SpaceX launches first U.S. national security space mission setting up military satellite

By REUTERS
December 23, 2018 16:14
1 minute read.
Breaking news

Breaking news. (photo credit: JPOST STAFF)

 
X

Dear Reader,
As you can imagine, more people are reading The Jerusalem Post than ever before. Nevertheless, traditional business models are no longer sustainable and high-quality publications, like ours, are being forced to look for new ways to keep going. Unlike many other news organizations, we have not put up a paywall. We want to keep our journalism open and accessible and be able to keep providing you with news and analysis from the frontlines of Israel, the Middle East and the Jewish World.

As one of our loyal readers, we ask you to be our partner.

For $5 a month you will receive access to the following:

  • A user experience almost completely free of ads
  • Access to our Premium Section
  • Content from the award-winning Jerusalem Report and our monthly magazine to learn Hebrew - Ivrit
  • A brand new ePaper featuring the daily newspaper as it appears in print in Israel

Help us grow and continue telling Israel’s story to the world.

Thank you,

Ronit Hasin-Hochman, CEO, Jerusalem Post Group
Yaakov Katz, Editor-in-Chief

UPGRADE YOUR JPOST EXPERIENCE FOR 5$ PER MONTH Show me later



Dec 23 - A SpaceX rocket carrying a U.S. military navigation satellite blasted off from Florida's Cape Canaveral on Sunday, marking the space transportation company's first national security space mission for the United States.

The Falcon 9 rocket carrying a roughly $500 million GPS satellite built by Lockheed Martin Corp lifted off from Cape Canaveral at 8:51 a.m. local time (1351 GMT). Four previous scheduled launches in the last week, including one on Saturday, were canceled due to weather and technical issues.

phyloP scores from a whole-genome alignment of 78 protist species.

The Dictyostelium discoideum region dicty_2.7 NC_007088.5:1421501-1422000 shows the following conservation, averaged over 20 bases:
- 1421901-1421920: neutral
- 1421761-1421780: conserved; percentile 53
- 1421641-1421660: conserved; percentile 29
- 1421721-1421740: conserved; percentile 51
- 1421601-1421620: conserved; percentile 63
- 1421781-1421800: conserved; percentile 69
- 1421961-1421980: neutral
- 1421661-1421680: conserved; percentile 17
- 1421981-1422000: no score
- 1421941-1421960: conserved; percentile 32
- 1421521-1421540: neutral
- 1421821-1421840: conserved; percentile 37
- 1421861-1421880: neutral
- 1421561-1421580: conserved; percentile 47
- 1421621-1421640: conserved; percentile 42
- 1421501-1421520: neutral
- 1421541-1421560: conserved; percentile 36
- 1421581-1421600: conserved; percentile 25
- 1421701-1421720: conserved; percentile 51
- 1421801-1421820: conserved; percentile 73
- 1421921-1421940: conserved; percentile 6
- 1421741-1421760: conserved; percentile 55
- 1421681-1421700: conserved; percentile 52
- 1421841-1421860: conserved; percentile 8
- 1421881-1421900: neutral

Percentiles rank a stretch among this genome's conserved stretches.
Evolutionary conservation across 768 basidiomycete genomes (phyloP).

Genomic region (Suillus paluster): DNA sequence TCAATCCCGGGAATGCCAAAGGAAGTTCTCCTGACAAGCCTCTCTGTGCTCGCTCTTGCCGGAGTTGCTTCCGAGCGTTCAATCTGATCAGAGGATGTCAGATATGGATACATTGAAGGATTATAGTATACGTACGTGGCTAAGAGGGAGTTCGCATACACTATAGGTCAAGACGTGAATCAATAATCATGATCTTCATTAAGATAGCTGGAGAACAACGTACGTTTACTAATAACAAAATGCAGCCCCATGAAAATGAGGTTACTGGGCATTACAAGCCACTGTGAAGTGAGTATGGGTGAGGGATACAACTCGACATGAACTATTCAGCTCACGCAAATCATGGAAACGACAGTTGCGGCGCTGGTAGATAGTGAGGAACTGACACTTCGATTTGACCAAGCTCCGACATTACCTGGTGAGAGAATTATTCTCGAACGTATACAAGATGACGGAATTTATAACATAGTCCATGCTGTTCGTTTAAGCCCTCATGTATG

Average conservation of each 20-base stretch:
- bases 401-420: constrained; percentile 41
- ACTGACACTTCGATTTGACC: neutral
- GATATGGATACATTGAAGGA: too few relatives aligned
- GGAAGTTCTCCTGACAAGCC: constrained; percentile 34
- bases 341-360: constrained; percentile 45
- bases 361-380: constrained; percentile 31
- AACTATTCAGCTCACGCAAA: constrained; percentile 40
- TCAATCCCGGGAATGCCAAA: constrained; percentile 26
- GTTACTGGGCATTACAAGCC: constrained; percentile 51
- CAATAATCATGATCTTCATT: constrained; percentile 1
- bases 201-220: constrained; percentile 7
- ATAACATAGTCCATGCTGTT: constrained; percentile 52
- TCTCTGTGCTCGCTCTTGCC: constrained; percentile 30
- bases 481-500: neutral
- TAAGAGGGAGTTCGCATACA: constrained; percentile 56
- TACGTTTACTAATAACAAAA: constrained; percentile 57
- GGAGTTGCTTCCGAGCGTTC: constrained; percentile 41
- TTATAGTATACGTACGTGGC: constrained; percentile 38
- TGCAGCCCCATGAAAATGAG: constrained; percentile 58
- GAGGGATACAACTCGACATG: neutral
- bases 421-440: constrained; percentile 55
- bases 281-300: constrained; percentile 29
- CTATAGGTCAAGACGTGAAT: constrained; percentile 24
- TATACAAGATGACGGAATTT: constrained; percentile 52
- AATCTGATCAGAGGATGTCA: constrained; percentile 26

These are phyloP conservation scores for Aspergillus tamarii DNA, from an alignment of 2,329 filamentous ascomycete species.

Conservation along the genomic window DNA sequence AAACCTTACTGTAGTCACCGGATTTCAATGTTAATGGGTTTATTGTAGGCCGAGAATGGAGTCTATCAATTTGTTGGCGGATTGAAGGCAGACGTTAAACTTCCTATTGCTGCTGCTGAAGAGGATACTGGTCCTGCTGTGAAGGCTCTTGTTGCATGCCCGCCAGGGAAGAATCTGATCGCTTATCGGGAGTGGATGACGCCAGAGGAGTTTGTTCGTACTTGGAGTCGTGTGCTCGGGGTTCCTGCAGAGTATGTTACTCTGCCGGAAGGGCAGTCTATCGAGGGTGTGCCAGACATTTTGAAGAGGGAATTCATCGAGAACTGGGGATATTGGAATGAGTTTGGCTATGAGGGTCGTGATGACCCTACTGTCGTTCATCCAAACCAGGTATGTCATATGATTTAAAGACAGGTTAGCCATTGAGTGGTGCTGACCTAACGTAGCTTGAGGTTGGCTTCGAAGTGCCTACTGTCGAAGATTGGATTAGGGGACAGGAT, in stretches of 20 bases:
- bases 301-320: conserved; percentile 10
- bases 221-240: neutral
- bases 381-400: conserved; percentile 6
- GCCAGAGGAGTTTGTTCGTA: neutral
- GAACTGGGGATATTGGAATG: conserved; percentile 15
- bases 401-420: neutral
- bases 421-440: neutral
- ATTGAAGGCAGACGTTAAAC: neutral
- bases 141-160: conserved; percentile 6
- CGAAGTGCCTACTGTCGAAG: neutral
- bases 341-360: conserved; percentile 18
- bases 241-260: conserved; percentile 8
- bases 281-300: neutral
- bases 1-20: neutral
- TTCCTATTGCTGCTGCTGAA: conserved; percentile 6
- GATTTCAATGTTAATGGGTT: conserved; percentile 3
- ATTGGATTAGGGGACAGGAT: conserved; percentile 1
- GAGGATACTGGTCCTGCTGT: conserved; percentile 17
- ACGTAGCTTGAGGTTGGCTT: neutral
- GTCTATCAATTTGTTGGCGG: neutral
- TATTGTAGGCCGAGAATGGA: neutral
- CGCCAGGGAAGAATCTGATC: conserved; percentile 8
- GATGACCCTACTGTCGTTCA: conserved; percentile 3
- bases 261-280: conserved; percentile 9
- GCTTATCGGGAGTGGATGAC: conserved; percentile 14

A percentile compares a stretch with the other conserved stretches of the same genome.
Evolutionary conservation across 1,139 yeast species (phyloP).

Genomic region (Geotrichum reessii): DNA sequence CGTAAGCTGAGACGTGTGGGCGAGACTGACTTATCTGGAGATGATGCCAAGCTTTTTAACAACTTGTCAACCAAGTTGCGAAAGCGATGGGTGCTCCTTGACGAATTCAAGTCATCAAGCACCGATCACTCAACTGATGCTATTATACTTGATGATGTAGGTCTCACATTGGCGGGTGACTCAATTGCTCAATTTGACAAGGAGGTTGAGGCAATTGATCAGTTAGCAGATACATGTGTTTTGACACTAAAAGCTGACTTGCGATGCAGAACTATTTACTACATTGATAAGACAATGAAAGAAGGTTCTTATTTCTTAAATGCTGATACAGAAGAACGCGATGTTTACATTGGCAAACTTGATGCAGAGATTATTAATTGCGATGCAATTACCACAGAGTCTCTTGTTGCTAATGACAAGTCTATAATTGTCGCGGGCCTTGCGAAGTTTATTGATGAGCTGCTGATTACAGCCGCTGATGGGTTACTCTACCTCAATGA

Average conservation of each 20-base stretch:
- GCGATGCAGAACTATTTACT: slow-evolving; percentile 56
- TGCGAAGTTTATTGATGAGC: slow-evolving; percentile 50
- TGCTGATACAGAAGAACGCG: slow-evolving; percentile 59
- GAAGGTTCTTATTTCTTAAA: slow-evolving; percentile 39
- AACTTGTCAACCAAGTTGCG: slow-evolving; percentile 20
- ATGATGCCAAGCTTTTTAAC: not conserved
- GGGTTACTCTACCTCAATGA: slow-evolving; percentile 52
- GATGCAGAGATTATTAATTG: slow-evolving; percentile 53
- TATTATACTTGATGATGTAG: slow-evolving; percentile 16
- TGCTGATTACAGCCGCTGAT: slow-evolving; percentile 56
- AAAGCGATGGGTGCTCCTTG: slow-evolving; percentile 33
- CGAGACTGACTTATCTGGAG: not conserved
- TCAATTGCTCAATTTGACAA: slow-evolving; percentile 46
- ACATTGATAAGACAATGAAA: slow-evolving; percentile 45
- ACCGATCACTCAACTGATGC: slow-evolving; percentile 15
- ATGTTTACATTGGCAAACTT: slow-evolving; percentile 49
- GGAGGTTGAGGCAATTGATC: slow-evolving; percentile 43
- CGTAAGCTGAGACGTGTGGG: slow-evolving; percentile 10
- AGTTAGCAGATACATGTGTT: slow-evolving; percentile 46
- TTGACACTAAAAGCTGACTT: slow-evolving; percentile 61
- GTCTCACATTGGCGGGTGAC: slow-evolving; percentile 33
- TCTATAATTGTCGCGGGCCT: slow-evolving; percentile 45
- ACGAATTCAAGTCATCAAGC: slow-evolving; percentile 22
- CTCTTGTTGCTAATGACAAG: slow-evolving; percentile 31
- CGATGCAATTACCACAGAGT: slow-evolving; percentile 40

The successful launch is a significant victory for billionaire Elon Musk's privately held rocket company, which has spent years trying to break into the lucrative market for military space launches dominated by Lockheed and Boeing Co .



SpaceX sued the U.S. Air Force in 2014 over the military's award of a multibillion-dollar, non-compete contract for 36 rocket launches to United Launch Alliance, a partnership of Boeing and Lockheed. It dropped the lawsuit in 2015 after the Air Force agreed to open up competition.



The next year, SpaceX won an $83 million Air Force contract to launch the GPS III satellite, which will have a lifespan of 15 years.



The satellite is the first to launch out of 32 in production by Lockheed under contracts worth a combined $12.6 billion for the Air Force GPS III program, according to Lockheed spokesman Chip Eschenfelder.



The launch was originally scheduled for 2014 but has been hobbled by production delays, the Air Force said.

The next GPS III satellite is due to launch in mid-2019, Eschenfelder said, while subsequent satellites undergo testing in the company's Colorado processing facility.

Join Jerusalem Post Premium Plus now for just $5 and upgrade your experience with an ads-free website and exclusive content. Click here>>

Related Content

Breaking news
February 17, 2019
Trump's choice for U.N. ambassador withdraws as nominee

By REUTERS